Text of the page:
By Martha Sullivan, CPA, CVA/ABV, CM&AA, CEPA
Partner, Succession Planning Practice Leader
Martha leads HK’s succession and exit planning services division and is a regular contributor to Wisconsin’s InBusiness digital magazine.
Just the other day, I was reminiscing about my fifth grade math teacher, Mr. Mercer. He was a wonderful teacher, firm with us precocious tweeners, yet with a great, sly sense of humor. One of his favorite comebacks to “Mr. Mercer, can I go to the restroom?” was “You can, but you may not.” Cue the eyeroll and groan as the student watched the clock for the remainder of class. It was simultaneously a grammar lesson, a lesson on needs, wants, and abilities, and a lesson about planning, patience and, depending on the day, endurance to bridge that uncomfortable gap in time.
What strikes me about that memory today is how well “you can, but you may not” applies to many companies these days as well as business owners. We can do many things, yet we make decisions each day that result in a “may not,” creating a whole set of different gaps in our results versus our potential.
Now your mind may be going down the path of the treachery of 2020 where life has been filled with “can, but may not” moments. Let’s challenge ourselves to forget about the pandemic for a while. Let’s think broader terms. What is it you need, want, and are capable of? What is your goal? How does that relate to the best in class? To your potential wealth and success of your company? These are the measures of your “can.”
What about the “may” though? To determine that, you look to where you stand today. The difference is the gap you need to bridge and cross. There are three key gap metrics I believe business leaders should routinely keep track of in their business. These gaps are your ultimate measure of the impact of “can, but may not.” They are the:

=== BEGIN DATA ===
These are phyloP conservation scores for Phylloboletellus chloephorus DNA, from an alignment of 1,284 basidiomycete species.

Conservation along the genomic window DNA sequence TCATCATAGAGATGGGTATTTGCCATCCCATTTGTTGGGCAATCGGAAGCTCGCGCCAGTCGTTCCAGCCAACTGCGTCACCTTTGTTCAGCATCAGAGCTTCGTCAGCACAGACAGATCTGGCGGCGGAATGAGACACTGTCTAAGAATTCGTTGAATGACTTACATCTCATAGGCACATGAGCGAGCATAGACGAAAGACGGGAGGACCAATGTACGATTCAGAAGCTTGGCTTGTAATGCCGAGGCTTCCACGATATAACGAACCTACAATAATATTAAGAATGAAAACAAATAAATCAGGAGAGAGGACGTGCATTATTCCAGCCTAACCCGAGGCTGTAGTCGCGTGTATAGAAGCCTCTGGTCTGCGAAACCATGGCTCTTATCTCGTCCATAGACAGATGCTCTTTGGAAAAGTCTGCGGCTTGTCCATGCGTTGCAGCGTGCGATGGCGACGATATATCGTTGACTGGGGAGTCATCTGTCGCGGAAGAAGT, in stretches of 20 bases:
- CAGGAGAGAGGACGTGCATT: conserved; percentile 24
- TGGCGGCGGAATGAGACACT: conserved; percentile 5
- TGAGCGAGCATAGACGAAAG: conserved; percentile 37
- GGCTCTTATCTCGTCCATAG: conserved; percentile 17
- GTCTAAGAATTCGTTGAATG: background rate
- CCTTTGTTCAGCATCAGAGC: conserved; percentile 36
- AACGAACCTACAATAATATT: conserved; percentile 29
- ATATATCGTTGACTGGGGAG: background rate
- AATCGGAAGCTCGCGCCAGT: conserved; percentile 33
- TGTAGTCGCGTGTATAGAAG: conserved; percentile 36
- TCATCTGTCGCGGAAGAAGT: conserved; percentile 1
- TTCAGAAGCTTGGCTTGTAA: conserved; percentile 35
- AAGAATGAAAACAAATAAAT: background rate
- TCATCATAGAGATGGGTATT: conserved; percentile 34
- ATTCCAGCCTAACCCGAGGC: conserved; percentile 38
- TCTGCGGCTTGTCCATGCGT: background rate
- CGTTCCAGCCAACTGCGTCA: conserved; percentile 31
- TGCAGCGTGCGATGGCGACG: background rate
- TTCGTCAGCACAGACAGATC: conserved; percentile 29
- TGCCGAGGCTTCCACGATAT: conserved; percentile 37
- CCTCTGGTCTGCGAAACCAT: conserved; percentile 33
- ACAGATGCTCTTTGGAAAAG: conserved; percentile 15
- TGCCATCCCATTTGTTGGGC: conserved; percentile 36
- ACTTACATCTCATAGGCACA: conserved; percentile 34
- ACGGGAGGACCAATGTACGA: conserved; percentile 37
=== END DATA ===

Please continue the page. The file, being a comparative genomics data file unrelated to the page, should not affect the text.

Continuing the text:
- Wealth gap = The additional wealth you need to accumulate to meet your wealth goal;
- Profit gap = The profit you’re sacrificing by not operating at a best-in-class level; and
- Value gap = The business value you’re sacrificing by not operating at a best-in-class level.
Wealth gap: Think about your nest egg. What do you have tucked away in it? What should you have tucked away in it? What could you if you put your mind to it? What do you want? What do you need? Every one of us is likely to be able to toss out a number of what we want. It’s a far rarer bird that’s on top of what you need — that is, what is your average monthly spend and what do you spend money on? What portion of the money goes toward needs vs. fun wants?
This is one of the best examples of “you can, but you may not” in my humble opinion. Regardless of scale, the decisions I make today impact the size of my wealth gap. For example, if I take that job for “X” vs. “Y,” or buy this shiny new thing that caught my eye rather than make do without it because I know I don’t really need it, or swing into Starbucks regularly when I can get coffee for free at work, I’m impacting my long-term financial health.
Profit gap: Think about the player in your industry who you admire the most. They are the top of the heap and who everyone would consider to be the best in class. What if you could achieve the same level of bottom-line profitability on a percentage basis as they do? What could you do with all that extra flow?
For example, let’s say the best-in-class player has earnings before interest, taxes, depreciation, and amortization (EBITDA) of 15% of revenue. On the other hand, you have a normalized EBITDA percentage of revenue of 8%. If you had $5 million in revenue, what could you do with that extra $350,000 ([15% – 8%] x $5 million) that’s sitting in your profit gap? I imagine you’d come up with a few ideas!